For years, I have been reading everything I could about Apple from the management/innovation perspective. As a business journalist, I find Apple being the most frustrating company to follow. Very little comes out. The culture (and the cult) of secrecy extents way beyond any employee tenure; even the usually profligate academic literature is rather bare when it comes to Apple.

Front page of Liberation

However, over a span of fourteen years, as it impacted so many sectors, Apple’s unprecedented turnaround yielded a few clues. I tried to isolate some with potential applications outside the tech world. What interests me in Apple ranges from their choice of frosted-glass for my MacBookPro’s trackpad (instead of cheaper plastic), to the use of its immense cash hoard, to the way the company prepared itself for the post-Steve Jobs era. More

Too soon…

‘Humor is the politeness of despair’, an approximate, googlish translation of l’humour est la politesse du désespoir, a saying attributed to noted post-WWII Left Bank jazzman, writer, and engineer, Boris Vian, So, let’s start with the reverent, despairing humor of Chris Calloway in Wired Magazine’s memorial to Steve Jobs:

“Heaven got a major upgrade today…”

Yes, I can see Dear Leader in his new abode. Having climbed his last mountain, he summons Saint Peter and utters the words that he has heard throughout his life: “You’re doing it all wrong.”

“Look at the name above the door, the typeface sucks, the kerning is off. The furniture is out of style — get something cleaner, fresher. And the stairs… We need something airier…I don’t know, glass? Come to think of it, one of the founding partners of the architecture firm that designed the Apple Store moved in here a few months ago. Bernard Cywinski; look him up get to work.”

…and then it’s Saint Peter’s turn to mourn Steve’s untimely demise, and his own lost tranquility.

[Update: I just found this picture of the New Yorker’s upcoming October 17th cover. Obviously, this is before Steve starts to take matters into his own hands.]

Back in our Valley of Tears, this Onion article provides just the right amount of serious thought wrapped in knowing derision. I can’t resist but quote the entire piece, it’s too good and, in a way, it’s a consolation:

Last American Who Knew What The Fuck He Was Doing Dies

Steve Jobs, the visionary co-founder of Apple Computers and the only American in the country who had any clue what the fuck he was doing, died Wednesday at the age of 56. “We haven’t just lost a great innovator, leader, and businessman, we’ve literally lost the only person in this country who actually had his shit together and knew what the hell was going on,” a statement from President Barack Obama read in part, adding that Jobs will be remembered both for the life-changing products he created and for the fact that he was able to sit down, think clearly, and execute his ideas—attributes he shared with no other U.S. citizen. “This is a dark time for our country, because the reality is none of the 300 million or so Americans who remain can actually get anything done or make things happen. Those days are over.” Obama added that if anyone could fill the void left by Jobs it would probably be himself, but said that at this point he honestly doesn’t have the slightest notion what he’s doing anymore.” More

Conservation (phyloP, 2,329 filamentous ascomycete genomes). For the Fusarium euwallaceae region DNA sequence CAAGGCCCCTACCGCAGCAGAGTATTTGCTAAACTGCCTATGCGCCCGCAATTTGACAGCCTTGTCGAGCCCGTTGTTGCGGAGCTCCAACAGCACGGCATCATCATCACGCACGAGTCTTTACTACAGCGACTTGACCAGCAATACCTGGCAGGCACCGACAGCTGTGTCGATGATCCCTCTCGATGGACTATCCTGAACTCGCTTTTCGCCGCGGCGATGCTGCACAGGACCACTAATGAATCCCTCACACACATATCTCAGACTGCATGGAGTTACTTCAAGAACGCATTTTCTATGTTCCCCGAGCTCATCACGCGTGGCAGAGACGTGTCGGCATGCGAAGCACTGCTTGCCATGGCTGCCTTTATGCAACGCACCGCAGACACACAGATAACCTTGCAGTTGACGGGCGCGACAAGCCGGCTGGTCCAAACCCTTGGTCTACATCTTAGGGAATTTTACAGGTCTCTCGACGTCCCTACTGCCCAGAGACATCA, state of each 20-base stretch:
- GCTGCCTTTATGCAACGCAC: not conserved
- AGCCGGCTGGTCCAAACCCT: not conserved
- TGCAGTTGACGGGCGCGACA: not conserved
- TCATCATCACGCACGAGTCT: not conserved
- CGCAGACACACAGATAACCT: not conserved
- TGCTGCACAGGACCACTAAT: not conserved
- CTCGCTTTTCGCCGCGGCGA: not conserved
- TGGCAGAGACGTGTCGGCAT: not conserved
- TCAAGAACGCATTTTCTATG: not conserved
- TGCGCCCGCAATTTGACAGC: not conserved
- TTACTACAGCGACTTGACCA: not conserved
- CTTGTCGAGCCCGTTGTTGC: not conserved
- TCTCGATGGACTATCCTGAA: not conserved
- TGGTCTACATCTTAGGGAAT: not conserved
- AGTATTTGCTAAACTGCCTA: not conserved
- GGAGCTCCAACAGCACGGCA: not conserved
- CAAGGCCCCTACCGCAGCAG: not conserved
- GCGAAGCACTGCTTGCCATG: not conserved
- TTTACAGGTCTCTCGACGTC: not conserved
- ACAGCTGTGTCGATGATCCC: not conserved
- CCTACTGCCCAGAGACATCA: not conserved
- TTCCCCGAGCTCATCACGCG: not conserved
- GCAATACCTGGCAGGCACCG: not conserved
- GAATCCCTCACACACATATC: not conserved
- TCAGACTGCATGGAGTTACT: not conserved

Dreaming at the Kindle Potential

With each introduction of a new reading device publishers around the world are overcome with the same recurring same fantasy: What if it worked, this time around? Could a reliable business model emerge for news publishing companies?

Last week’s launch of new Kindles is no exception to the cyclic fantasy. For those who where on Mars last Wednesday, here is a look at the revamped family:

To sum up: the new lineup features the widely expected Kindle Fire (full color display, multimedia capabilities and the clever, cloud-accelerated Silk browser — see Jean-Louis’ column). In addition, Amazon redesigned its e-Ink based Kindle with two models, including a small 6 inches version that fits in a pocket. All of them priced aggressively, below their production cost.

A lot has been written comparing Apple’s iPad and Amazon Kindle devices. Exciting but not relevant. The two companies’ strategies can’t be more diametrically opposite. Apple is in the hardware business and all other product lines — software, media offerings — exist for the sole purpose of raising perceived value and units volume. Then, great product execution and streamlined operations help maximize margins. Apple’s gross margin on iPads is about 30%.
By contrast, Amazon is a digital retail company in which all forms of media — books, videos, music, games –  account for about 40% of its sales. Its hardware strategy is designed to funnel customers to its retail business.

This explains why Amazon doesn’t care much about Kindle hardware margins, and is much keener to strike deals with content providers than Apple is. In parallel to the launch of its news Kindles, Amazon has harvested a large set of deals with media companies. Its Kindle Fire Newsstand is already impressive and features a 3-months free trial for a selection of magazines. Symmetrically, a growing number of publishers keep complaining about Apple harsh terms; as a result, in the coming months, we’ll see many prominent publishers exit the Apple ecosystem and switch instead to web-based apps (a move that is actually more complicated than it appears). More